Not a joke folks. If you do not know what you are doing you can REALLY screw-up your system.
As system administrators, we are commonly called upon to simplify the experience for our users. OneDrive is definitely a complication for everyone who doesn’t use it, or want it. It’s one of the first questions many Windows 10 users ask me about. When I first started running into the issue, I would just fix it one by one, but that became cumbersome, and I found that many of the resources I read missed steps that seemed at first to work, but later turned out to be incomplete, or just plain inaccurate. Now, it is still possible that something else will change in the Windows Operating System, or in OneDrive, that may make even this solution incomplete. If I discover that issue somewhere down the line, I will endeavor to update this post with new details.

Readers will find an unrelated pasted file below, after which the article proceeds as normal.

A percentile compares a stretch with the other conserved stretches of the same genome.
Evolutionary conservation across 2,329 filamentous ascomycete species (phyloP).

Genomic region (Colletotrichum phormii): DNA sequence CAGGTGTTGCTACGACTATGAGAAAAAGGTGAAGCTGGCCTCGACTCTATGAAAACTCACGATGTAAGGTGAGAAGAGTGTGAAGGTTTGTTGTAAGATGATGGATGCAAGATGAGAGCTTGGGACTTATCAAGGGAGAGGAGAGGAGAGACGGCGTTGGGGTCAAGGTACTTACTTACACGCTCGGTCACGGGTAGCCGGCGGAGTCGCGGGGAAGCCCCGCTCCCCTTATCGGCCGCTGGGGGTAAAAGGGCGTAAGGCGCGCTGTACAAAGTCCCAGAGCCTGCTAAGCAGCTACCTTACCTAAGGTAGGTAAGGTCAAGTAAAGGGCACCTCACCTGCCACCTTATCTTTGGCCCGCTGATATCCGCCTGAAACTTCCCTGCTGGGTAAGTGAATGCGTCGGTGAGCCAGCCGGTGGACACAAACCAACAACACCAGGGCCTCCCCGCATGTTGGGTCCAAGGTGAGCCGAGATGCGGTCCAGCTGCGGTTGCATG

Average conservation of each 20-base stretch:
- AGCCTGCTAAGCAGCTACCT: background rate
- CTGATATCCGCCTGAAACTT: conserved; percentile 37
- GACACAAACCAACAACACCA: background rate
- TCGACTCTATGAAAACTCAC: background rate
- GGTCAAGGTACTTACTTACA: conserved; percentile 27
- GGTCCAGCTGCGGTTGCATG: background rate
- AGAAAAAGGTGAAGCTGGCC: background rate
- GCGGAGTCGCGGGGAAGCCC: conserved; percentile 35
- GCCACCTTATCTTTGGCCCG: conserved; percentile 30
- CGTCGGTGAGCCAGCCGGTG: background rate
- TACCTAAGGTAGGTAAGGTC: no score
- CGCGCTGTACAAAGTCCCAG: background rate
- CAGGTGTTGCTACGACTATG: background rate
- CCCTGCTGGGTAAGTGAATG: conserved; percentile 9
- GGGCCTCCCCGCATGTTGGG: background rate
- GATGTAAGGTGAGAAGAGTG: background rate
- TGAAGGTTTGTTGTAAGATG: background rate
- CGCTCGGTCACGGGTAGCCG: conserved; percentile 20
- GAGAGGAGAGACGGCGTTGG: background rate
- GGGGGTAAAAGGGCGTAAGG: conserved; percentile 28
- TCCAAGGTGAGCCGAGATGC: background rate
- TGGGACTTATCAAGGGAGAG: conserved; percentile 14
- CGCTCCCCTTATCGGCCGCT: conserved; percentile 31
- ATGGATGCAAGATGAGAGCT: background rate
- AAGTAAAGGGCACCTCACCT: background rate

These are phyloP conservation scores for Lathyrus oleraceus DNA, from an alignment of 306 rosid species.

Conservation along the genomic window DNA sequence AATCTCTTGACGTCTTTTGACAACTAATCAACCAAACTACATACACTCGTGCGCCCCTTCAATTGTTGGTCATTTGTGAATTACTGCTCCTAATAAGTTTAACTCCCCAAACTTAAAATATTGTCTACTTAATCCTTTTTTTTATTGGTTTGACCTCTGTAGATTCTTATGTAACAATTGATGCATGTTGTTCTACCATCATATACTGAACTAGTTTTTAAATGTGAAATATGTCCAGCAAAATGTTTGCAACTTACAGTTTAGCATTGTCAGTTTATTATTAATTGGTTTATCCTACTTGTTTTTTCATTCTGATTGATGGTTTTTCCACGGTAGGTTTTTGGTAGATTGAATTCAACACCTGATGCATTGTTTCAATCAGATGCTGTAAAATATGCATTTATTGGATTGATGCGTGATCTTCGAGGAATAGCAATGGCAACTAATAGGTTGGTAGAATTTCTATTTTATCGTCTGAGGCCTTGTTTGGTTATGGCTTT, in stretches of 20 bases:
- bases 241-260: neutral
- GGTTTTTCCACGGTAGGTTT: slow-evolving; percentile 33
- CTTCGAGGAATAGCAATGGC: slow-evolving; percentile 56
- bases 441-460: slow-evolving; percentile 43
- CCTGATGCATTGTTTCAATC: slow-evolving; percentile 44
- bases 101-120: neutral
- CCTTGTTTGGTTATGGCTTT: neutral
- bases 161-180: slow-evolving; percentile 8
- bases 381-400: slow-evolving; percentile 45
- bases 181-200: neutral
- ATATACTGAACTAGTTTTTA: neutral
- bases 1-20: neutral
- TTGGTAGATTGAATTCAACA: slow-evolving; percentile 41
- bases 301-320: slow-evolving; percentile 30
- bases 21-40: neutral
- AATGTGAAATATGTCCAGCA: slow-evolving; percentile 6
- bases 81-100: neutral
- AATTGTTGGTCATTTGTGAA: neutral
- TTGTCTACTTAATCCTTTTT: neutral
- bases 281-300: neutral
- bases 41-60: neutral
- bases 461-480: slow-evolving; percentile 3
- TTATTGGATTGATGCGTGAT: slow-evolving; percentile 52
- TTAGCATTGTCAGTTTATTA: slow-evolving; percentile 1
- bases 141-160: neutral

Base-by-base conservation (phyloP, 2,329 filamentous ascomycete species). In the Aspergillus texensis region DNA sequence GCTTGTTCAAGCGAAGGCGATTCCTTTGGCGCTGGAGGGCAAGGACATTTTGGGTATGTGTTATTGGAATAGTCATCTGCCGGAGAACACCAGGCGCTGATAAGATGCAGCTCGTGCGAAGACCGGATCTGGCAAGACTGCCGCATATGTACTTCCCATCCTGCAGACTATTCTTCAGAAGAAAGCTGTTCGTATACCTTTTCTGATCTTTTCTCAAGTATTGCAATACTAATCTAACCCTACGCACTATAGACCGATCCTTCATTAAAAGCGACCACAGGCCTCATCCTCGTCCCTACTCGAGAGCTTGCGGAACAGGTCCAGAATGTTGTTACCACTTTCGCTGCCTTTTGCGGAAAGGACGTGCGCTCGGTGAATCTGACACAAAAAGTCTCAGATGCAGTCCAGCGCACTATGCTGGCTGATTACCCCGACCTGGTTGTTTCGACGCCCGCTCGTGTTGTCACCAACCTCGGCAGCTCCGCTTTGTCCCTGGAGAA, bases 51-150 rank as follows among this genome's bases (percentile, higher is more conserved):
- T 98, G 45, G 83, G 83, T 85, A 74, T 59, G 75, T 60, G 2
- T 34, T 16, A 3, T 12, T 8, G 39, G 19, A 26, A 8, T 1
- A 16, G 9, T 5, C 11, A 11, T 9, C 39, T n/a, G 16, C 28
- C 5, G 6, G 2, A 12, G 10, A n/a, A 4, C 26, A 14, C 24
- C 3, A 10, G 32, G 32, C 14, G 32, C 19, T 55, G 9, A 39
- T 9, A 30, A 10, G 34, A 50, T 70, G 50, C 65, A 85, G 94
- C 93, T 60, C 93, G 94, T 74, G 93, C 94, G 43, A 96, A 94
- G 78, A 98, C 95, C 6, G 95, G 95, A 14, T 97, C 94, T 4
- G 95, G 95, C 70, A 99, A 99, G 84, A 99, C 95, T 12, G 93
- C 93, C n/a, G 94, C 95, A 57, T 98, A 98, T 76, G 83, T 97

Before we go on – if you are not a highly technically proficient user (preferably a professional or well trained Windows system administrator), I encourage you to stop now and call someone to help you. And, of course, make a backup of your system and/or registry before you continue. I am not here to support anyone but my paying customers, so I won’t be watching closely for comments. This is strictly informational to help IT Professionals to get their jobs done quickly. For those of you who know what to do with the following – have at it; I hope it helps.
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